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Puzzle Reviews by a Puzzle Writer

September 22, 2020

Not puzzling reviews

Princeton University Press page

Jason Rosenhouse is professor in the Department of Mathematics at James Madison University. His research focuses on algebraic graph theory and analytic number theory involving exponential sums. The former includes a neat paper on expansion properties of a family of graphs associated to block designs, with two undergraduates among its authors. But besides his “real” research, he has written a number of books on puzzles such as The Monty Hall Problem: The Remarkable Story of Math’s Most Contentious Brain Teaser. Soon his book Games for Your Mind: The History and Future of Logic Puzzles is to be published.

Today Ken and I thought we would highlight his recent review of a book on math puzzles.

I have mixed feelings about puzzles. I like them, and am happy when I can understand their solution. I am even happier when I can solve them. I sometimes feel that I should spend my limited brain cycles on “real” problems. But puzzles are fun.

Rosenhouse’s review is in the recent Notices of the AMS on the book Bicycles or Unicycles: A Collection of Intriguing Mathematical Puzzles. This book, the “Bicycle Book,” is authored by Daniel Velleman and Stan Wagon.

Their book is a collection of {3 \times 5 \times 7} mathematical puzzles. Rosenhouse likes their book, which means a lot coming from an author of so many puzzle books himself.

A Cool Problem

Rosenhouse presents this problem from the Bicycle Book.

You are playing solitaire in the first quadrant of the Cartesian plane, the lower corner of which is shown in Figure 1. You begin with a single checker on square a1. On each turn, a legal move consists of removing one checker from the board and then placing two new checkers in the cells immediately above and to the right of the original checker. If either of those two cells is occupied, then the move is illegal, and a different checker must be selected for removal.

Show that you can never make all of the {3 \times 3} lower-left squares empty. This is a complexity question. You describe a computation and assert that certain states cannot be reached. The challenge is two-fold:

  1. The computation is nondeterministic. There can be more than one next state.

  2. The computation can reach infinitely many states. The task is to prove that no reachable state has the lower nine squares empty.

A Cool Solution

I must admit I read the solution before I tried to solve the puzzle. I did find an alternative solution. It was not as clever as the one from the book. Let’s look at that solution first.

The idea is to assign magic values to each square on the checkerboard. The value of a state is the sum over all the values of squares with a checker. We need these to hold:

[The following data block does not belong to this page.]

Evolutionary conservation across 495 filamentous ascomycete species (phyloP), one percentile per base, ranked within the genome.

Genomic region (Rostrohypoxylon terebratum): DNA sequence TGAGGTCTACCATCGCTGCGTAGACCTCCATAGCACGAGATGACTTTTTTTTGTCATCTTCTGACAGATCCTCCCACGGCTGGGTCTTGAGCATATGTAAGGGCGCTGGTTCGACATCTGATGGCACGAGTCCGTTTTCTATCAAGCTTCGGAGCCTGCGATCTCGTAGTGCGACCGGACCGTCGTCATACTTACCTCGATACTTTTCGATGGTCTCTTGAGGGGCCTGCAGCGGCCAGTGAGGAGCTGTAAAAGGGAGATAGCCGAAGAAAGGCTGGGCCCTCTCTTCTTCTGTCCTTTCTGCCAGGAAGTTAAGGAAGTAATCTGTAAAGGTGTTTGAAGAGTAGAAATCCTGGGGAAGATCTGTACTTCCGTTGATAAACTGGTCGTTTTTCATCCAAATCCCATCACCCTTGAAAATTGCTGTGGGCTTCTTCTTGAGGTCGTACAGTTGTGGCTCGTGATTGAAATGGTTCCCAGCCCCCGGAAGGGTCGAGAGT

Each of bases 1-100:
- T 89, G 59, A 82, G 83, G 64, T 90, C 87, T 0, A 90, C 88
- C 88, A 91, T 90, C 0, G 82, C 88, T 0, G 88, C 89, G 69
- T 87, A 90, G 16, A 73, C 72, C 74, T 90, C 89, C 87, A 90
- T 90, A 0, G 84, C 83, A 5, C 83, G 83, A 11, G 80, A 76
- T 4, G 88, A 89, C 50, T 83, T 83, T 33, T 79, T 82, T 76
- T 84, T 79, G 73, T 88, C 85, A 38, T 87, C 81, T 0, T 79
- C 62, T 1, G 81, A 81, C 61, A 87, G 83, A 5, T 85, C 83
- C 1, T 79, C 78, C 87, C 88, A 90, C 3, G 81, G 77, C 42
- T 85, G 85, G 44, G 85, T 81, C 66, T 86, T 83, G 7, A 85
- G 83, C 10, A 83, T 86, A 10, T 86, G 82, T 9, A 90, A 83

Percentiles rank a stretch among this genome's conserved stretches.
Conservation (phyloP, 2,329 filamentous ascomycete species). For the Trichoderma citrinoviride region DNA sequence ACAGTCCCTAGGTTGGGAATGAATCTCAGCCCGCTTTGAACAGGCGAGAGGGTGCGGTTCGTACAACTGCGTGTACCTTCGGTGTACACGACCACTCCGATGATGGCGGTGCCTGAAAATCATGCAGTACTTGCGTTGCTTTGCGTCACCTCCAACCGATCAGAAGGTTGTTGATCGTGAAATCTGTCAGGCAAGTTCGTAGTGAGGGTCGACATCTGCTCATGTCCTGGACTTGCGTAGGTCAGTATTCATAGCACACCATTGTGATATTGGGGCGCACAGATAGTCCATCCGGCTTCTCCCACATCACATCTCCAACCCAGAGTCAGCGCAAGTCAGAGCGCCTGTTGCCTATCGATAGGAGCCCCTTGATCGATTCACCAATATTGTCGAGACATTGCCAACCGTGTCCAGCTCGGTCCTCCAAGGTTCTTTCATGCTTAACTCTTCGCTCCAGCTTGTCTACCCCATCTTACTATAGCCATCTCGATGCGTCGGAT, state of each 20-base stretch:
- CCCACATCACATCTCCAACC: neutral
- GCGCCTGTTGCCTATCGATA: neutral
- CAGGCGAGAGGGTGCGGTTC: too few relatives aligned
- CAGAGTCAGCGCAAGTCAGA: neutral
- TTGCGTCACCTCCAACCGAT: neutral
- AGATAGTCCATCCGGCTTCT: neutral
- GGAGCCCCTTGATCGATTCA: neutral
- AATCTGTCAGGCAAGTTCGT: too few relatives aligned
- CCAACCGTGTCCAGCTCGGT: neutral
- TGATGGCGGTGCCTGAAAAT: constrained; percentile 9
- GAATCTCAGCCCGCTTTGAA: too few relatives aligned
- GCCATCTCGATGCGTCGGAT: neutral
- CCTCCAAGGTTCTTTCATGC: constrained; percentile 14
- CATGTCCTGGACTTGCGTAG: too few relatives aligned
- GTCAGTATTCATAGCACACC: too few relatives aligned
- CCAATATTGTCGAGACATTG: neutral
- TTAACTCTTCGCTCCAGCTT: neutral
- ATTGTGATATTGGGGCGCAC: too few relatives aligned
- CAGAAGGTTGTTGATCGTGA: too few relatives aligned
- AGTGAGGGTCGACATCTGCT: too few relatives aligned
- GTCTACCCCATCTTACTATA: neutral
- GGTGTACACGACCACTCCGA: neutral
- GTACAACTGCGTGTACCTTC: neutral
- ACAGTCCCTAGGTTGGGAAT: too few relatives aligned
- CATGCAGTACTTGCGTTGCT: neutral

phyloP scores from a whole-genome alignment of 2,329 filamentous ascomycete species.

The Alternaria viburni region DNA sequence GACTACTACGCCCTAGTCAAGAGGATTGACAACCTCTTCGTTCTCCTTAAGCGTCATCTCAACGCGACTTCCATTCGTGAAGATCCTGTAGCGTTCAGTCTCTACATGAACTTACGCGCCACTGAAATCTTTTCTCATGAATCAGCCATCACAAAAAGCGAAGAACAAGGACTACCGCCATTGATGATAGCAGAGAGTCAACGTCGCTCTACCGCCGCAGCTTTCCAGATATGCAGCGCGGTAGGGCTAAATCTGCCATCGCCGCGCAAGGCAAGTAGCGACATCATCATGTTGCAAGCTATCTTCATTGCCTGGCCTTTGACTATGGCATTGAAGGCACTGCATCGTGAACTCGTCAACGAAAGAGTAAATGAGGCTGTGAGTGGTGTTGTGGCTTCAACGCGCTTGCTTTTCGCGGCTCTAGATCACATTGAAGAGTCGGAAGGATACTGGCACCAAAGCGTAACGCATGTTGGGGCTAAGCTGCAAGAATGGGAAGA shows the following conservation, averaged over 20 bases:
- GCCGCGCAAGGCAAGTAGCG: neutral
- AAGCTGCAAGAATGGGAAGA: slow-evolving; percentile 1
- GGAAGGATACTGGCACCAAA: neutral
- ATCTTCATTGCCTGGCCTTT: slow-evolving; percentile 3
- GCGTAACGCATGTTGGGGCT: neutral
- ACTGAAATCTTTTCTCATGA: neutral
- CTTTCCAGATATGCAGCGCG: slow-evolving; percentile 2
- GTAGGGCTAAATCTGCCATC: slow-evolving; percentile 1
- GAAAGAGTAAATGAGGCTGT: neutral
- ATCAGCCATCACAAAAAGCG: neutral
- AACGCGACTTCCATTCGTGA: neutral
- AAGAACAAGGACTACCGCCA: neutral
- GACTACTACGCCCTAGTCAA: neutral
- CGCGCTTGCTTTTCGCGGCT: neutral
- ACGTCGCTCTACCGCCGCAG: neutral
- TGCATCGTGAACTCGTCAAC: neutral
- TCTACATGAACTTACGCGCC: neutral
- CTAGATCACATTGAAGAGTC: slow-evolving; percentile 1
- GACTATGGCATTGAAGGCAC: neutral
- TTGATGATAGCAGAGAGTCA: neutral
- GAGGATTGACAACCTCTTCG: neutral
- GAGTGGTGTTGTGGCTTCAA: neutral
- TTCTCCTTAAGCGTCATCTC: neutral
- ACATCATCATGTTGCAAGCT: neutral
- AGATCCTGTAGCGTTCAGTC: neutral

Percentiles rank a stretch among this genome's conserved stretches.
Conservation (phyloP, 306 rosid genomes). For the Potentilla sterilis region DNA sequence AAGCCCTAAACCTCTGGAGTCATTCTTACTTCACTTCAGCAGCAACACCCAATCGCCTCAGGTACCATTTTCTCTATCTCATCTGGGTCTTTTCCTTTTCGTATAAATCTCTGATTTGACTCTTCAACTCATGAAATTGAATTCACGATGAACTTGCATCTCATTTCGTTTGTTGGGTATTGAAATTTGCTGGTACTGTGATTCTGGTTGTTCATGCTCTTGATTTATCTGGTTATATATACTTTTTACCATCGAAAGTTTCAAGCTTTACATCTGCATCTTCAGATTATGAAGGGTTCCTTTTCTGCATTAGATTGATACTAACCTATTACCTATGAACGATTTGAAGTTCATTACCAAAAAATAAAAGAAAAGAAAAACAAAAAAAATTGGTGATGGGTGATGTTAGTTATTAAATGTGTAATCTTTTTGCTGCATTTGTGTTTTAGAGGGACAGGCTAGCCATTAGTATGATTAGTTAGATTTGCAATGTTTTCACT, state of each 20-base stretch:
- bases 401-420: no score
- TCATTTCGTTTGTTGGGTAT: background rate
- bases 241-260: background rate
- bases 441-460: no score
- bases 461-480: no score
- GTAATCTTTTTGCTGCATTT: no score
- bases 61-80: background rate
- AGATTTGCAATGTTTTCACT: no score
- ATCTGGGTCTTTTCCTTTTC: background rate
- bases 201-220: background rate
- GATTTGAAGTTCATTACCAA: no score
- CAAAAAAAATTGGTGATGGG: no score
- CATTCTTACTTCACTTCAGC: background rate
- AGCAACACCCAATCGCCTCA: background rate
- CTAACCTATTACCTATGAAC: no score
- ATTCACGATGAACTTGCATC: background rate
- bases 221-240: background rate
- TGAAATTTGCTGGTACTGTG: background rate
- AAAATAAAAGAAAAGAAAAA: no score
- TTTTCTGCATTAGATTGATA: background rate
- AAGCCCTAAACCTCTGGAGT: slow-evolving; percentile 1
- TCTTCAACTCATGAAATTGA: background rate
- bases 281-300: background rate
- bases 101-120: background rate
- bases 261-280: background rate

1. The value of the initial square is {1}.

  2. The value of a move leaves the total sum over all the checkers the same.

  3. The value of the squares not in the lower {3 \times 3} is less than {1}.

Then there can never be a reachable state that avoids all the lower {3 \times 3}. How can we do this? Assign the values as shown below.

\displaystyle  \begin{array}{ccccl} \vdots & \vdots & \vdots & \vdots & \\ 1/8 & 1/16 & 1/32 & 1/64 & \cdots\\ 1/4 & 1/8 & 1/16 & 1/32 & \cdots\\ 1/2 & 1/4 & 1/8 & 1/16 & \cdots\\ 1 & 1/2 & 1/4 & 1/8 & \cdots \end{array}

Ken remembers, as a teenager, seeing this puzzle in a collection by the master Martin Gardner, with the same proof. Ken thought of it again when considering problems in physics and combinatorics that involve defining an appropriate potential function as the first step.

An Uncool Solution

Let {C} be the lower-right {3 \times 3} corner board. Label the positions as usual with {(i,j)} where {i,j} both are in {\{1,2,3\}}.

Let {N(t)} be the number of checkers in {C} at time {t}. Of course {N(0)=1} and the checker is at {(1,1)}.

Suppose by way of contradiction that it is possible to make {C} empty.

Our proof uses that the transition from {N(t)>0} to {N(t+1)=0} requires that {N(t)=1}. That is {N(t)=2} or even {3} is impossible. The rule cannot remove two or more checkers from {C} in one move.

Let {N(t)=1} and {N(t+1)=0}. So where is the checker? A simple case analysis shows it must be at {(3,3)}. So now we know the last placement. But how did we get to this position? It is easy to see that it had to be previously at {(3,2)} or {(2,3)}. By symmetry we can assume was {(3,2)}.

Our goal to show that we cannot place one checker at {(3,2)} and no other in {C}. A little analysis shows that it must be the case that the previous state was one checker at {(3,1)}. But it is impossible to place a checker there and avoid having more checkers. This yields a contradiction.

Another Solution

We could use finite state automata theory to supply another solution. The obvious issue is the full game is played on an infinite checkerboard. But we can use a standard trick to reduce the state space to a finite one. Imagine we play the game on just {C}. When we have a move that creates checkers outside of {C} just throw them away. It is simple to see that no move can place checkers inside {C}. Thus if we cannot empty {C} in this finite version, then there is no way in the full game.

Now the state space is bounded by {2^{9}}: each of the nine squares can have a checker or not. We know the initial state and we know the final state. So we can run a finite state search algorithm and decide the answer.

The value of this solution is that it could handle more complex rules and larger squares. Well at least those within reason.

Other Puzzles

Rosenhouse covers nine other puzzles in his review. In our meta review of his review we will cover just two more.